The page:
Here are some of the more popular questions people have about wills and trusts and other estate planning documents. Even people who already have their estate planning documents in order still wonder about these scenarios.
Q: Should I Keep My Estate Planning Documents in a Safety Deposit Box?
A: Yes – and no. You might keep an original of your estate planning documents in a safety deposit box but you should keep a copy in your house with all of your important papers. It should be a place where a family member knows where to find it. Having the only copy of estate planning documents locked away in a safety deposit box may cause unexpected delays and confusion after someone passes away.
Q: What If I Move After My Estate Planning Documents Are Completed?
A: If you have completed your estate planning documents in California and move to another state, it is a good idea to have an attorney in that state review your documents to make sure that the laws of that state do not conflict with any of the provisions of your will and trust. If you move to California from another state and have estate planning documents written in that state, you should have a California attorney review the documents to make sure your wishes are still in sync with California law. States do have some differences in their approach to probate and estate administration so it is advisable to be aware of that.
Q: What if I Own Property In Other States Besides California?
A: Normally your estate would be governed by the state in which you reside at the time of your death. Many people do have vacation properties or time-shares in other states. Those other properties should be reflected in your estate planning documents so there is no mistake as to what your intentions are.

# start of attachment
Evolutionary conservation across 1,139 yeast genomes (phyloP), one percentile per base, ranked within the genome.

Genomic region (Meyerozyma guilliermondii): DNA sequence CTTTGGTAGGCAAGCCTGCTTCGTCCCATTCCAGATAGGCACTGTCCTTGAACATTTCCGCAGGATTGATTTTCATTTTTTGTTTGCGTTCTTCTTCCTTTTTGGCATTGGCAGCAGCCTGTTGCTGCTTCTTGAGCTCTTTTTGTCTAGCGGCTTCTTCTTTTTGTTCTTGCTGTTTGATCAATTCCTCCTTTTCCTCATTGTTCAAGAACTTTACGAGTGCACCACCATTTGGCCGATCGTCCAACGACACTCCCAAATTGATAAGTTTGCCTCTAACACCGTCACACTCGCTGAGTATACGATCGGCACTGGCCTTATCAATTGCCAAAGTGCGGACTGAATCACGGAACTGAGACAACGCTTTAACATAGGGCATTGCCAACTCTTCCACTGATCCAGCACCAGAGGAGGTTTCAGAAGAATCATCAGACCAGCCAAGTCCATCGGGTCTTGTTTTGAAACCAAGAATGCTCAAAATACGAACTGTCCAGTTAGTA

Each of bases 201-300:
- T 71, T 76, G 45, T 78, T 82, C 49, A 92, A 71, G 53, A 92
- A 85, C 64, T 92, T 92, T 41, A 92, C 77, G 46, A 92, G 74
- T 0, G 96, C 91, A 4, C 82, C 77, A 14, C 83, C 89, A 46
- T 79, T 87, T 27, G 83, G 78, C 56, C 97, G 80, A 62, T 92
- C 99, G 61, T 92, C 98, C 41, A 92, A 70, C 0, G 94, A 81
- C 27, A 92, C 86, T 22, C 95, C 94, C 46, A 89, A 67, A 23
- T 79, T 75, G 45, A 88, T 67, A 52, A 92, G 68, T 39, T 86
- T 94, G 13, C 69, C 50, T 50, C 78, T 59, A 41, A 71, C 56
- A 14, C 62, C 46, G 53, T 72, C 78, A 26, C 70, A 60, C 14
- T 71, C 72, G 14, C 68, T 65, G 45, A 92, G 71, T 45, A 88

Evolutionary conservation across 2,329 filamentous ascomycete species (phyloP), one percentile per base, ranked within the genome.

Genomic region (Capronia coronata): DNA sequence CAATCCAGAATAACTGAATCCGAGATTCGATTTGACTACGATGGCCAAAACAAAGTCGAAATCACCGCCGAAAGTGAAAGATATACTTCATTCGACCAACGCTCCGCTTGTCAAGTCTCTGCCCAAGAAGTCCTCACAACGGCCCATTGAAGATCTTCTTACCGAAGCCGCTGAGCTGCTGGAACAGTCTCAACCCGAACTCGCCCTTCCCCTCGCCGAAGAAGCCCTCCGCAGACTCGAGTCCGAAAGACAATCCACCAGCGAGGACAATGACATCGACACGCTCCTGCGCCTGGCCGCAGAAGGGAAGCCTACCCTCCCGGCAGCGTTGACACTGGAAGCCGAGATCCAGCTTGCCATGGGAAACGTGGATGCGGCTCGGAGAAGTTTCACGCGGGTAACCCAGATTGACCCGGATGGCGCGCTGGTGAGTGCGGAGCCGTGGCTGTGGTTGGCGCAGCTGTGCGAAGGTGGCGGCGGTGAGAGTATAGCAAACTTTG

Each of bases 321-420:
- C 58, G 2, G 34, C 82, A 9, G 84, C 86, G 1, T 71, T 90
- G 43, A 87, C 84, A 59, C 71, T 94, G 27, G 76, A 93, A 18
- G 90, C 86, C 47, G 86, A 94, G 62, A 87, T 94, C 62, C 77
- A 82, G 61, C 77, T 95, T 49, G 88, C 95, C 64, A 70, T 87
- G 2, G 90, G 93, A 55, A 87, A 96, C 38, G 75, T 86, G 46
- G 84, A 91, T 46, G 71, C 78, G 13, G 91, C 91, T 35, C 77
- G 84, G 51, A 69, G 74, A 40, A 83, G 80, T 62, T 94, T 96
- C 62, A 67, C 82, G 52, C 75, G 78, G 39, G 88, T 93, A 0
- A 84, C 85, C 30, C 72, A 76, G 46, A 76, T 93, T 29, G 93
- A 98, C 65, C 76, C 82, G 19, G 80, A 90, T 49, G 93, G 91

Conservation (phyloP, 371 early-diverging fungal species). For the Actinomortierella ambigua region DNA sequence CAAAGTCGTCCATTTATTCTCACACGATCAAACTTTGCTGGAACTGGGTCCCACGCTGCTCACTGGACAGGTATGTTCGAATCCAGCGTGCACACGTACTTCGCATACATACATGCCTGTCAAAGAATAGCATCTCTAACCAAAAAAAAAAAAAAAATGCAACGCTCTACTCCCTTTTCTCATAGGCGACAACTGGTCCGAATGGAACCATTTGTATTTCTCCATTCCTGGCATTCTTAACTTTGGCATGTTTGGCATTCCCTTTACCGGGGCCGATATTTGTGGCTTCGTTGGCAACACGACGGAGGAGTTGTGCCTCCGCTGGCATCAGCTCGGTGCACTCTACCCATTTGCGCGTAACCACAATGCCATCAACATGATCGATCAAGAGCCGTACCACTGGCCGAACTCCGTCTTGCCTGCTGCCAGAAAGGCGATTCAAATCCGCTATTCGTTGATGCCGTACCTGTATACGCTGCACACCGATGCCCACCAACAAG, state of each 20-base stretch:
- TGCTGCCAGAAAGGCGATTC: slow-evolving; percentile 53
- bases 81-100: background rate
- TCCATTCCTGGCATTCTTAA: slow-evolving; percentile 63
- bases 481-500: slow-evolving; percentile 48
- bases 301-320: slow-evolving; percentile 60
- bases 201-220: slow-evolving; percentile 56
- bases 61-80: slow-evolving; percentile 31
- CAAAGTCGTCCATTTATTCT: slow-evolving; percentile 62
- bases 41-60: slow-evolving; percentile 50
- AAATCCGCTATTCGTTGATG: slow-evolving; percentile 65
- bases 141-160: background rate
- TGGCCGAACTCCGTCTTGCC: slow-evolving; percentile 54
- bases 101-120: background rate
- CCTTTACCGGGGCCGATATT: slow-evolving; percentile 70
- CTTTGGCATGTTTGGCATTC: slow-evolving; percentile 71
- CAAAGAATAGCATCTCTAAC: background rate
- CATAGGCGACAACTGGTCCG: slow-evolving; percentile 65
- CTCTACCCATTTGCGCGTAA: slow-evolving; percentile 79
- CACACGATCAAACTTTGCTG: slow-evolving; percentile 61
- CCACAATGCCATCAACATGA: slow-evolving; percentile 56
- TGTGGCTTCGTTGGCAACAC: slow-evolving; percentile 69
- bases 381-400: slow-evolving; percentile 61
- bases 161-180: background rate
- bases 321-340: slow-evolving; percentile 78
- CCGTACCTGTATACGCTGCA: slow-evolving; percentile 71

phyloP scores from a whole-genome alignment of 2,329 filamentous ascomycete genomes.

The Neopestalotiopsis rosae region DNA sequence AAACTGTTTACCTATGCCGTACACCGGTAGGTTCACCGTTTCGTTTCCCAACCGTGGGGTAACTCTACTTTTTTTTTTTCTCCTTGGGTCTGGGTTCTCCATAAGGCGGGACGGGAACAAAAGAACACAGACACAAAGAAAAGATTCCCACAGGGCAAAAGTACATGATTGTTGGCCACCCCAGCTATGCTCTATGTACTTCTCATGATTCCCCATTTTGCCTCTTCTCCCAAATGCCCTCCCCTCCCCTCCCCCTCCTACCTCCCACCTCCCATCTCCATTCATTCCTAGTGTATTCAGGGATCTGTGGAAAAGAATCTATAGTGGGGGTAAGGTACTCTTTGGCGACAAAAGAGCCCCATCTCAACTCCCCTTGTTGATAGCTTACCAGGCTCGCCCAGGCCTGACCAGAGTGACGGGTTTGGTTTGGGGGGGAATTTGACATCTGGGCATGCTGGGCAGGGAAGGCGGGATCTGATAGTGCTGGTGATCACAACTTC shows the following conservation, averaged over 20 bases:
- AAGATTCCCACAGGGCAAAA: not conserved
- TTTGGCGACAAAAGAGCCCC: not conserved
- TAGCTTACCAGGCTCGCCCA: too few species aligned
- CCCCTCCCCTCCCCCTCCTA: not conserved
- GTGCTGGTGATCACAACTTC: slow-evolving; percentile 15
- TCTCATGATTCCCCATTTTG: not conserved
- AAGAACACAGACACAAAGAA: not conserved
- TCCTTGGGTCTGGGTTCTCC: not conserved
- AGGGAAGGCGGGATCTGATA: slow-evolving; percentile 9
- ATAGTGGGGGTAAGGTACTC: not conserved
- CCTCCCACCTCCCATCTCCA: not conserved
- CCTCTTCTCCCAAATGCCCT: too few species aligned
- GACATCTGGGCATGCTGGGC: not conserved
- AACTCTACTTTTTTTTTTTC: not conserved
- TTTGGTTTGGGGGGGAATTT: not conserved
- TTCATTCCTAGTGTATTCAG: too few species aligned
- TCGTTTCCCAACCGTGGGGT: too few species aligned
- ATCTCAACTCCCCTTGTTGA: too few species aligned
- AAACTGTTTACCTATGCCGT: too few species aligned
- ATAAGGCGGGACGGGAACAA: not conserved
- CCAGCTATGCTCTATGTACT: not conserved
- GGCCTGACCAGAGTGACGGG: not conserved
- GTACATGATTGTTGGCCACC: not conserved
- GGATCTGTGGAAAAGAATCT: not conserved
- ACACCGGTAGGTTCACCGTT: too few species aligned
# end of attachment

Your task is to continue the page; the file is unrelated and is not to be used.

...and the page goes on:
Q: What If I Never Put My House Into My Trust?
A: This is a common issue with many people who complete trusts. They ‘forget’ to place their house into the trust. In fact, they do not place anything into the trust. This is an administrative matter whereby you re-title the deed to your house into the name of the trust so your trust ‘owns’ the real estate. This is called ‘funding the trust’ whereby one re-titles assets into the name of the trust. It is not fatal if you forget to fund your trust but it may create some complications and legal expenses during the administration of your trust.
Q: What If I Change My Mind and Want To Make A Change to My Estate Documents?
A: You can make changes to a will or trust via written instruments known as codicils and/or amendments. Usually it is not necessary to draft a whole new set of estate planning documents if you want to make minor alterations such as designating a new alternate trustee or adding a gift for a grandchild. If you plan to make major changes to your estate plan, then a new trust may be in order.
Q: Who Will Take Care of My Children if Both Parents Die?
A: A will is the only way you can name a guardian for minor children if both parents are deceased. If there is no will naming a guardian, then a court will make that determination.
Q: What If I Am Able to Write a Will By Hand at the Last Minute? Is That Valid in California?
A: California recognizes hand written wills, also referred to as ‘Holographic’ Wills. In order to be valid, a Holographic Will must be written in a person’s own handwriting and signed in that person’s handwriting. No witnesses are necessary. The Holographic Will must be legible, must be dated, and must be specific about assets and distribution of assets. A testator also needs to have an awareness of what assets he or she has and be aware of how he or she is distributing those assets. Normally a Holographic Will is not a good idea since many tend to be ambiguous.
If you have more questions or would like more information, please call our office.